9 tips for improving your mental health

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9 tips for improving your mental health
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Dr Simone Laubscher PhD provides the essential tools for a happy mind.

We know that the occurrence of toxic thoughts is the biggest cause of disease. Toxic thoughts can be unresolved issues like not feeling good enough, a negative body image, or self-loathing.

Everyone has an internal dialogue and research shows that when we think about something there is a direct physiological reaction. So if you think about something negative, your body sees this as a caveman fight or flight. Because it thinks there is danger coming, hormones are released as well as adrenaline and cortisol which is like a fat magnet.

In a healthy body your arteries and veins should be open rivers so nutrition can access cells and junk can be expelled. When we get stressed, the body thinks there's danger coming, so arteries and veins shut down, which means goodness can't get to the cell.

If you are always stressed or a worrier, you need to have some tools. Your brain needs to be like a beach, where negative thoughts can come and you have the choice of whether they can pitch a tent and camp there, or you send them on their way. It's really important to switch off, have a little bit of disconnect, and do things you love.



Your Mental Health Tool Box

1. Form a morning routine

"I meditate for about 20 minutes when I first wake up," says WelleCo co-founder Elle Macpherson. "Then I take 2 teaspoons of our SUPER ELIXIR Greens with water. It means my body has received all the nutrients it needs to power through the day. It puts me in a good space for the day ahead."

2. Forgive yourself

"A good exercise is to forgive yourself in your internal dialogue," says Dr Laubscher. "When you catch yourself having a negative thought, try saying I forgive you, or thank you, and move on."

3. Move Move Move

"Going for a run along the beach is guaranteed to lift my spirits," says Elle. "It allows some brain space to gain perspective and getting those endorphins pumping is always a good thing."

4. Eat the right foods

"Even a formula one race car needs optimum fuel, so our brains (which are far more superior to such a car) need optimum fuel through what we eat," says Dr Laubscher. "Eat low and moderate GI foods to keep your blood sugar levels balanced so your mood, memory and energy levels are better. Also, the brain needs EFA's so eating a diet of oily fish and essential fats like avocado are important for brain function and memory. The brain also needs the water-soluble minerals magnesium, calcium and zinc and if not eaten regularly they will be flushed out. B vitamins and vitamin C derived from wholefoods are also vital for brain function."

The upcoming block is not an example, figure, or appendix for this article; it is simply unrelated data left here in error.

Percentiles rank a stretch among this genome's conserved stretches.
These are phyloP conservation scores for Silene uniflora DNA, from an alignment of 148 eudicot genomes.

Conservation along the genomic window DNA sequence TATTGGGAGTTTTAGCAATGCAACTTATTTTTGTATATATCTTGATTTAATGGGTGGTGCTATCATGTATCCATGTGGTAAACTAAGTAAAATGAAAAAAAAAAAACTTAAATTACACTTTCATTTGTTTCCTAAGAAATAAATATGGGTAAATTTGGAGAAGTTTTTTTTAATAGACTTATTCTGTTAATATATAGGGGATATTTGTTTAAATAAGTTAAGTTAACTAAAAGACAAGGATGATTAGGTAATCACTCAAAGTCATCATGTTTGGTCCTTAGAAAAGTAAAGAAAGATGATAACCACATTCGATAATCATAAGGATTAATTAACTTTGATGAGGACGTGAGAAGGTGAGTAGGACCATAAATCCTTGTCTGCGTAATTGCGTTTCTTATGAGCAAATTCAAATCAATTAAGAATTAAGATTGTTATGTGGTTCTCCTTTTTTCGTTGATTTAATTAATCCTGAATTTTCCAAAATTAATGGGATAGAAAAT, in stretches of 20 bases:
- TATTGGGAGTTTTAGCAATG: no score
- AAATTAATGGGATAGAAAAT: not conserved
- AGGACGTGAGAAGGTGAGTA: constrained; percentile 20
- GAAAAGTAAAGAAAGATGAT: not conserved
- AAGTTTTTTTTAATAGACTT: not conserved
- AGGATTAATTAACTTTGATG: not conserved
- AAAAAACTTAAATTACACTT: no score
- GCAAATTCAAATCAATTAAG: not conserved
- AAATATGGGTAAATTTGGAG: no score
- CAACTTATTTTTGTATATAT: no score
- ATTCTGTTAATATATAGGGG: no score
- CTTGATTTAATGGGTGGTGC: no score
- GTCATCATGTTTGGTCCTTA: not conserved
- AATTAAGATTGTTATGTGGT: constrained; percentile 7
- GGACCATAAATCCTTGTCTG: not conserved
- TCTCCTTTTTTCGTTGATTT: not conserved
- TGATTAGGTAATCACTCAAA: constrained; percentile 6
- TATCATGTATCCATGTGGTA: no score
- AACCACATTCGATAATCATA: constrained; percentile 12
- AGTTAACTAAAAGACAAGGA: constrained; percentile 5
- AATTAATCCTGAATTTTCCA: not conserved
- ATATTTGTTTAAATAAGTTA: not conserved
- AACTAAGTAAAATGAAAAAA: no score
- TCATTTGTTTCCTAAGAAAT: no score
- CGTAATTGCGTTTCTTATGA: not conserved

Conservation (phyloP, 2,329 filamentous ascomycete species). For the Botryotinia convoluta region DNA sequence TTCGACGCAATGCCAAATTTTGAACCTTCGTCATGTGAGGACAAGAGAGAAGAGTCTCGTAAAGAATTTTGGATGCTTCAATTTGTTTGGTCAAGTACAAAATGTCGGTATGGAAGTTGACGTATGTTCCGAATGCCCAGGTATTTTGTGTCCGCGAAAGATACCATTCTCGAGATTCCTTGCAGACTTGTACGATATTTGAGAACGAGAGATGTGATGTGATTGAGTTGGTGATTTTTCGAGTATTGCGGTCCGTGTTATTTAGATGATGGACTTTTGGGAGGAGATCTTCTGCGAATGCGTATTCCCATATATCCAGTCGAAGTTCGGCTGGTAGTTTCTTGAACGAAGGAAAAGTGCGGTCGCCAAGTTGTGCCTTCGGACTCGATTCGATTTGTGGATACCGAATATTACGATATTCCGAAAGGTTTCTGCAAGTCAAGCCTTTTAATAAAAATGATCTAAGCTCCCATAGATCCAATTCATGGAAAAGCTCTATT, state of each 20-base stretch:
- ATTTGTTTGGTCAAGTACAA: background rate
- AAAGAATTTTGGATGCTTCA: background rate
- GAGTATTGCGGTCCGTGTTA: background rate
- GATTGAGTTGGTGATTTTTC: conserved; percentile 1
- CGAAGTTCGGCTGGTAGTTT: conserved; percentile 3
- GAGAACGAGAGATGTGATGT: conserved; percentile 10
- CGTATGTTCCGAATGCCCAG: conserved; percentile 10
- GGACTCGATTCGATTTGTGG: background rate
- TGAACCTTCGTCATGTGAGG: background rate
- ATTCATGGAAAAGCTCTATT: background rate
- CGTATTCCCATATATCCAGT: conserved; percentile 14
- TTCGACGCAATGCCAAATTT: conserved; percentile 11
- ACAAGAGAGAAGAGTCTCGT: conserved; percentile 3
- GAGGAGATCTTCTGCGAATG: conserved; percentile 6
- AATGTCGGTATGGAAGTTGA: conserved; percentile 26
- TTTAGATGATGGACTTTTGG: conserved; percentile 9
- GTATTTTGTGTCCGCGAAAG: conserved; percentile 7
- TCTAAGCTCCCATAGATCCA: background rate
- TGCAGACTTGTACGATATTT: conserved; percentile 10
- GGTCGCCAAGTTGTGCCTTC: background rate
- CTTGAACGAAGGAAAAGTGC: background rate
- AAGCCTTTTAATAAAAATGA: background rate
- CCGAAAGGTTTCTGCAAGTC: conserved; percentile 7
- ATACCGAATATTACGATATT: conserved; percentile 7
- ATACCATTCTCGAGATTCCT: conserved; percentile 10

5. Practice gratitude

"Thank everything that happened in your day," says trainer Ricardo Riskalla from Rawfit Personal Training, "especially the hard and unpleasant things. They are all there to teach you some little things and improve your life. Gratitude is always the way."

6. Eat walnuts every day

"Walnuts are high in vitamin E, alpha-linoic acid, vitamins, minerals and antioxidants which have now been shown to have great benefits for cognition and warding off Alzheimer's," says Dr Laubscher. "A study of 1000 people by a Californian University found that those who ate walnuts each day performed much higher on 6 cognition tests, regardless of age, gender and sex. I suggest aiming to eat around 6-8 walnuts a day to improve brain function."

7. ZZZ

"The first warning sign for me of stress is if I have trouble drifting off to sleep - it's part of the reason we developed our SLEEP WELLE Calming Tea," says Elle. "It's made with an effective blend of skullcap, hops and valerian that when combined, assist with anxiety, sleep and stress. I used to sleep for four hours a night, now I aim for a solid seven."

8. Laugh long and hard

"I apply humour - it helps smooth the path," says Elle. "My other tactic is to apply neutrality - recount the situation to myself and others without using judgement or adjectives."

9. Swap coffee for a smoothie

Studies show that caffeine can have a significant effect on the central nervous system that can modify moods and behaviour. If that second cup of coffee is depressing, try replacing with a banana smoothie made with WelleCo NOURISHING PLANT PROTEIN. Your brain will thank you for it.

Try this Rosy Glow Milk Bowl